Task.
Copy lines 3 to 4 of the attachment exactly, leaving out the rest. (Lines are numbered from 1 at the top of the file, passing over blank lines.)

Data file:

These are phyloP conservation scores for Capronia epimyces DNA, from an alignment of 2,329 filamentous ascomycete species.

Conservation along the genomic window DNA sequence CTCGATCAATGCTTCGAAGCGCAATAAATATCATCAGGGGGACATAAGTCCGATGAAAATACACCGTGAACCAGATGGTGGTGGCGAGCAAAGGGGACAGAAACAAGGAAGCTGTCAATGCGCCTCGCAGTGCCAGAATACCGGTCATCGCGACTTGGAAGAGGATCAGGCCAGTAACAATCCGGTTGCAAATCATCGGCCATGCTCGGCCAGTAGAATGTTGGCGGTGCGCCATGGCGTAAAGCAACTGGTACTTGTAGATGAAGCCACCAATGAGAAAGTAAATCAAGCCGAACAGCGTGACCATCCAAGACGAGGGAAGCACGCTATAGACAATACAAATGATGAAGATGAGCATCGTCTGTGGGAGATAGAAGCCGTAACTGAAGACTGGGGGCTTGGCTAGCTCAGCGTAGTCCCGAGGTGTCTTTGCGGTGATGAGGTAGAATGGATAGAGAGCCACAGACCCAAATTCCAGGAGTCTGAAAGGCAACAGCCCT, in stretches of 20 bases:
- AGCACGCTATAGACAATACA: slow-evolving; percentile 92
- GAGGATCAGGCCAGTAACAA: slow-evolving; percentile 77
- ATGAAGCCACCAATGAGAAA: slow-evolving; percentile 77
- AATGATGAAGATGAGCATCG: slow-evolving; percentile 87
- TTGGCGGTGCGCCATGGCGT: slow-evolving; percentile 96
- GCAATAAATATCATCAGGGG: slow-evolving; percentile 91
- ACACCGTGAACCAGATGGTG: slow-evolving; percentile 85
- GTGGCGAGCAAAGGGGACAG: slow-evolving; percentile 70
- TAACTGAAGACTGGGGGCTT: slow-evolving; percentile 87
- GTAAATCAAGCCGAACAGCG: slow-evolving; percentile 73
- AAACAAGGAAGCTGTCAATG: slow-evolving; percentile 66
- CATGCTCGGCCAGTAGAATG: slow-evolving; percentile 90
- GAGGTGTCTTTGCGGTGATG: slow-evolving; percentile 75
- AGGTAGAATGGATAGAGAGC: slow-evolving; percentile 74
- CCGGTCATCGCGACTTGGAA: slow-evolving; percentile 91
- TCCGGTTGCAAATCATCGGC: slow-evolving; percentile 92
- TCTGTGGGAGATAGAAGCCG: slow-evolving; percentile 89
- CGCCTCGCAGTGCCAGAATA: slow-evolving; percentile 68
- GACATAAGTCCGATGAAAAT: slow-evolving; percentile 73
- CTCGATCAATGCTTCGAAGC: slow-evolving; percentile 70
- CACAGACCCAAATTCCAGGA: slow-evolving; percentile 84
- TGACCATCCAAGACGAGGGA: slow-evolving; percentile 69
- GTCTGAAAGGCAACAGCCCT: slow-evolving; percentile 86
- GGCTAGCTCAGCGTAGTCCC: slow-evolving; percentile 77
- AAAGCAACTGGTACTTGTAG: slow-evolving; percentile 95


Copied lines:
- AGCACGCTATAGACAATACA: slow-evolving; percentile 92
- GAGGATCAGGCCAGTAACAA: slow-evolving; percentile 77